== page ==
Georgia Tech defensive end Jeremiah Attaochu believes he can improve on his already impressive stats from last season (10 sacks, 69 tackles) as he moves from linebacker to DE for the first time in his college career.
ATLANTA — This summer contained few idle moments for Jeremiah Attaochu. There were strength and conditioning workouts with the team. There was training on a boxing speed bag. There were thrice-weekly individual workouts with Tech’s strength coaches to hone his form. And he had a summer internship.
Combined with a new position, a new position coach, a new scheme, a new defensive coordinator and the value of 36 career games and hundreds of snaps of experience, the Georgia Tech defensive end is prepared for his final season as a Yellow Jacket to be most impactful. Sunday at the ACC media days event, Attaochu spoke with anticipation and confidence about what he intends to do for the Jackets this fall.
His statistics “are going to be a lot better than they were last year,” he said. “I’ll give you that for sure, knowing what I know now.”
Last season, they were hardly poor — he had 10 sacks, tied for seventh-most in a single season in Tech history, with 69 tackles. He gobbled up eight of the sacks in the final six games of the season when he was both healed from a shoulder injury and benefiting from what he described as a deeper understanding of the game.
“Everything going into the last game of the season, it was just so fresh that I knew I was at a point where I had, not mastered the college game, but I understood how you can take film study and what you do during the week of practice and how you can implement it during the game,” Attaochu said.
A rapid development was just under way. After considering leaving for the NFL following the season, he embraced a change to defensive end from outside linebacker and a scheme change to an attack-minded 4-3 with new coordinator Ted Roof and defensive line coach Mike Pelton. In spring practice, Attaochu said he found himself as confused as a freshman and getting yelled at for the first time since his first year at Tech.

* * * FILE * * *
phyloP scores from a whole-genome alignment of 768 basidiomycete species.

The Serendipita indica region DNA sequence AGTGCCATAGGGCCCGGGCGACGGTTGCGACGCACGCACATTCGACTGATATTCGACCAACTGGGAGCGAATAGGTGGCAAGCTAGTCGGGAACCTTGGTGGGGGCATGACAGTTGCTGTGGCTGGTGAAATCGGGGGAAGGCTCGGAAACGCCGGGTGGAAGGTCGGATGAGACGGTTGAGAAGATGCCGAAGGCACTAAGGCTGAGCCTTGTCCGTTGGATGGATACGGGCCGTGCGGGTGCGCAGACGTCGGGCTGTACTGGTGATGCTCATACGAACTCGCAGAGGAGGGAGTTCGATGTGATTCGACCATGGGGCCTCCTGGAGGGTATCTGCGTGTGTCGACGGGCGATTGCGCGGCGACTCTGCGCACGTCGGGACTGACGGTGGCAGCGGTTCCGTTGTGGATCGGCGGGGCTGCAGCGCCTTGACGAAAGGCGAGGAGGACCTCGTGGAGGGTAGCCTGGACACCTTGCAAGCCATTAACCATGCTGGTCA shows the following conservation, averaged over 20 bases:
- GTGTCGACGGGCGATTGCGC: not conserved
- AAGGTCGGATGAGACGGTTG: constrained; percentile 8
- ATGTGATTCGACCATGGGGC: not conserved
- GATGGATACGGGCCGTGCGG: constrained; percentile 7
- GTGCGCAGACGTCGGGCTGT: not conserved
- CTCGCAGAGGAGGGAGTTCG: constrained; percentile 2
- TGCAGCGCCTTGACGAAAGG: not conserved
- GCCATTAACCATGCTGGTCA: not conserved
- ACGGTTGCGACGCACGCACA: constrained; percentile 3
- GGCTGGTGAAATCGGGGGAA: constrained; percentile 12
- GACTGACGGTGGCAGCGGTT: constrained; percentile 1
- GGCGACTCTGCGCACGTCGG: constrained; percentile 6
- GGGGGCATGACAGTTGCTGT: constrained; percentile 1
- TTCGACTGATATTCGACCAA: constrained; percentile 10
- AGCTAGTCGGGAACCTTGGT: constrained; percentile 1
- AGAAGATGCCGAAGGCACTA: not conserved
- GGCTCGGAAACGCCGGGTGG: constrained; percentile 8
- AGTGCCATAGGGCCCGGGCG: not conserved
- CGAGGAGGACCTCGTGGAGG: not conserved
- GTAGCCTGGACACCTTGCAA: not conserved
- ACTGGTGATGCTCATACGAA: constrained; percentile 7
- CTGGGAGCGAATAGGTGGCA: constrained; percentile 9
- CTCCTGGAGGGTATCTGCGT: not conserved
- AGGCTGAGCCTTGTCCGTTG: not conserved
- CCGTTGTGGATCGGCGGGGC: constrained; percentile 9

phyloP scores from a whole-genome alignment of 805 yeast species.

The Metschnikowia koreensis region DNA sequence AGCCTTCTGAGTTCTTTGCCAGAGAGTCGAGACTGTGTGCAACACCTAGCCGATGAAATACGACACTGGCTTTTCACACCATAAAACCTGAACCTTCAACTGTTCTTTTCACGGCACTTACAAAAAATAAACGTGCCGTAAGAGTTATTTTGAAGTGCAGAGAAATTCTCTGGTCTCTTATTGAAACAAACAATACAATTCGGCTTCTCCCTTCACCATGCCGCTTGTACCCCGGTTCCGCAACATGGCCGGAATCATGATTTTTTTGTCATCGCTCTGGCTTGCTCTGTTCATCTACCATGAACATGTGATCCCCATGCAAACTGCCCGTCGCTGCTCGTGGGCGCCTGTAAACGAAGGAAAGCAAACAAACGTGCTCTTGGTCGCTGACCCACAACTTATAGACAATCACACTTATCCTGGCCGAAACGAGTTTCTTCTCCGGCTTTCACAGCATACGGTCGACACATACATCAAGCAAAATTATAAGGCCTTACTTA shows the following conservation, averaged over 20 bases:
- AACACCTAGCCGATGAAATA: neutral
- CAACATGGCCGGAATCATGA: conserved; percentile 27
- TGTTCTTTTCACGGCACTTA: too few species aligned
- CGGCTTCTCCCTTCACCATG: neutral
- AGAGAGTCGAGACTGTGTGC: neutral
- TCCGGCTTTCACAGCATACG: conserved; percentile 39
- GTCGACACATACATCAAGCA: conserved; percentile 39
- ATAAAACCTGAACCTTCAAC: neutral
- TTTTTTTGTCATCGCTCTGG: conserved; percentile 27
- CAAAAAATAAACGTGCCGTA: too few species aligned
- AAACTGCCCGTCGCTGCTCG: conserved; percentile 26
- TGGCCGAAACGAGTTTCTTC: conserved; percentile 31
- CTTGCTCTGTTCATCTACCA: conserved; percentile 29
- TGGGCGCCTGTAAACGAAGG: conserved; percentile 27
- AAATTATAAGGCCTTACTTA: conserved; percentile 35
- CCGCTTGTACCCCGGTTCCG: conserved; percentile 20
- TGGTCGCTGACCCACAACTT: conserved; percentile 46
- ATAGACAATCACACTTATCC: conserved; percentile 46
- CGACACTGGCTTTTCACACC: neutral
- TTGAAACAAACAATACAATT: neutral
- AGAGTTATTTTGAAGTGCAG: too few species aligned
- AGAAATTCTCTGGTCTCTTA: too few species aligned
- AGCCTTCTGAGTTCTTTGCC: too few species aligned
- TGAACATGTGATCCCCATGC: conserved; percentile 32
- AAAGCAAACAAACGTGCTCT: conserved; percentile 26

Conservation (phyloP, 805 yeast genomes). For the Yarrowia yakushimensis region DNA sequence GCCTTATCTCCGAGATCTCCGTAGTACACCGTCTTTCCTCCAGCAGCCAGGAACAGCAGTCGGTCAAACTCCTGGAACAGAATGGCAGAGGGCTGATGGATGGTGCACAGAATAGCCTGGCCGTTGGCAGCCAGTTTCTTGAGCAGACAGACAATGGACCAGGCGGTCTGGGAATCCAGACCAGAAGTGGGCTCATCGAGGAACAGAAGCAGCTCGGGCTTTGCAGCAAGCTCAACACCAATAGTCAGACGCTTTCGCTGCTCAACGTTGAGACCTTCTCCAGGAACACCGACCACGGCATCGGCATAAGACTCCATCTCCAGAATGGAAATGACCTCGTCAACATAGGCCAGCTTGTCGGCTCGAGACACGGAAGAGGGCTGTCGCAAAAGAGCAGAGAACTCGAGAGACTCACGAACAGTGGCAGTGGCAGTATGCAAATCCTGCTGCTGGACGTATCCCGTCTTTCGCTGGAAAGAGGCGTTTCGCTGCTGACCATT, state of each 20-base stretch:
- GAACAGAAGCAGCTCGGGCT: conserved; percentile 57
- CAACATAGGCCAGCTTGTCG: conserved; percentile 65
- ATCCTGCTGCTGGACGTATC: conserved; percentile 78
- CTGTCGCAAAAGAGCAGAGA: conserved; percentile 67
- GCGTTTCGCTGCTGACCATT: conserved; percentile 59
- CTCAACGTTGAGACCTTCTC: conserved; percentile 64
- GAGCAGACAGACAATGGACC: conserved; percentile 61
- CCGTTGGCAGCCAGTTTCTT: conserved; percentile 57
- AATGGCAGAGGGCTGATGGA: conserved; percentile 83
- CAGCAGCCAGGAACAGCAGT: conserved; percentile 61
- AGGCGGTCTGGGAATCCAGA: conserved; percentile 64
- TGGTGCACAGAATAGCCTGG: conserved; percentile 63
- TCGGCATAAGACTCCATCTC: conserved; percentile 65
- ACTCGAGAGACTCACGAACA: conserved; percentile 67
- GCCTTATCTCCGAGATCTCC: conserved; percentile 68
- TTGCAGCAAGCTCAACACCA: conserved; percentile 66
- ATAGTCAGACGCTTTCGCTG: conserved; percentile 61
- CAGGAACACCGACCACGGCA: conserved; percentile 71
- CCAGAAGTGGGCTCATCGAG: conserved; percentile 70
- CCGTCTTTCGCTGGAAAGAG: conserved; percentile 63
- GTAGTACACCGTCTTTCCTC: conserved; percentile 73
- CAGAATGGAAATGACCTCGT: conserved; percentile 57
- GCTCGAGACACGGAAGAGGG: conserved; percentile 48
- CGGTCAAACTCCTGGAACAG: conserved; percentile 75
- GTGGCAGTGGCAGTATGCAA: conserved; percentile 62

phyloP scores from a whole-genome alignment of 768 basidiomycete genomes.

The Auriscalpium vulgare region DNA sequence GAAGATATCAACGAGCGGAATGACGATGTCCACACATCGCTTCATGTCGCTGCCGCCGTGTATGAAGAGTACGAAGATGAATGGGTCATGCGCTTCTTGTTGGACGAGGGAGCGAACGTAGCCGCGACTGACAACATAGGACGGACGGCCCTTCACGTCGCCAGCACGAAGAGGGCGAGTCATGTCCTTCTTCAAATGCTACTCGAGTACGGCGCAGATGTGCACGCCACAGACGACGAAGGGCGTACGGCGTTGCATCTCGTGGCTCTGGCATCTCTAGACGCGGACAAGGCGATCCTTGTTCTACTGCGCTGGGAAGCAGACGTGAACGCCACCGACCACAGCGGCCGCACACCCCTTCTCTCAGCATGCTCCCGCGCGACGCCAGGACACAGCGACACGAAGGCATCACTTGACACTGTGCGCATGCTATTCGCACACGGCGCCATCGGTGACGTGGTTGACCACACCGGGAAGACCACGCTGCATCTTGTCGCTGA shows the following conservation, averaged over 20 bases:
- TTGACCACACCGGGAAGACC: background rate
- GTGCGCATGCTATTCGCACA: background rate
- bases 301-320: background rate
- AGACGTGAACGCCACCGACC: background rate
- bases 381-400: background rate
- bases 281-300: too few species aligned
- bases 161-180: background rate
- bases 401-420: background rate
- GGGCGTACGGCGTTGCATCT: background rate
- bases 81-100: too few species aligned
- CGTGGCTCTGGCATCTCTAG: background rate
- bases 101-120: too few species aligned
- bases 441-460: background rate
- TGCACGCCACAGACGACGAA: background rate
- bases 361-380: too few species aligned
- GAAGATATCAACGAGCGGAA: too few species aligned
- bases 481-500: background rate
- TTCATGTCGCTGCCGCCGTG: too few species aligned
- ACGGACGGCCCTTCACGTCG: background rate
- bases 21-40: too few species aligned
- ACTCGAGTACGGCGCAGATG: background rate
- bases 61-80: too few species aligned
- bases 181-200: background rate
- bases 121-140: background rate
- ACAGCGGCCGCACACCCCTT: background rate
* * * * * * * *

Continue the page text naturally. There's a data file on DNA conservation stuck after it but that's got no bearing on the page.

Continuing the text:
He spent the spring grasping the nuances of line play, like using leverage, his hands and explosiveness out of the three-point stance. Guard Will Jackson, also representing Tech at the ACC Football Kickoff, said he was switched to offensive tackle in the second week of spring practice and remembered thinking that Attaochu was just feeling his way around the end position as they competed against each other.
“But then by the spring game, I’d come out of my stance, it was like, where’d he go?” said Jackson, describing Attaochu’s quickness off the line. “I think he definitely, just in two weeks of spring ball, improved so much. I think he’s got a lot of upside playing defensive end in a 4-3.”
This summer, on top of strength and conditioning workouts with the team, he has trained on a speed bag to develop his hand quickness, the better to fend off the grasp of offensive tackles. Monday, Wednesday and Friday afternoons, he has honed his technique coming out of a three-point stance. Attaochu, whose speed has been perhaps his greatest asset, believes he can burst off the line of scrimmage much more effectively than he has been.
“I have the physical ability to do it,” he said. “I haven’t been doing it the right way. I’ve been getting sacks, but I can get sacks in other ways aside from just running around the tackle or things like that.”
Attaochu also interned again at Barton Executive Search on Northside Parkway, an Atlanta-based executive search firm that has offered internships to a number of Tech athletes. Without a car, Attaochu hitched a ride to Barton’s offices with quarterback Vad Lee when he could.
Attaochu, who has added about seven pounds to get to 6-foot-3, 242 pounds, was put on preseason watch lists for the Bednarik Award and Nagurski Trophy (top defensive player), Lombardi Award (top lineman/linebacker) and Butkus Award (top linebacker), the last despite not even playing the position anymore.
If Attaochu can meet his promise, he would likely be Tech’s most impactful defensive lineman since end Derrick Morgan was named ACC defensive player of the year in 2009 on the way to becoming a first-round NFL draft pick. He would provide Tech a playmaking force in the front seven that it has sorely needed ever since that year.
Said Attaochu, “I don’t really care (about individual awards). Personally, I look at where I was and where I am now. This year, I expect to get significantly better than I was last year.”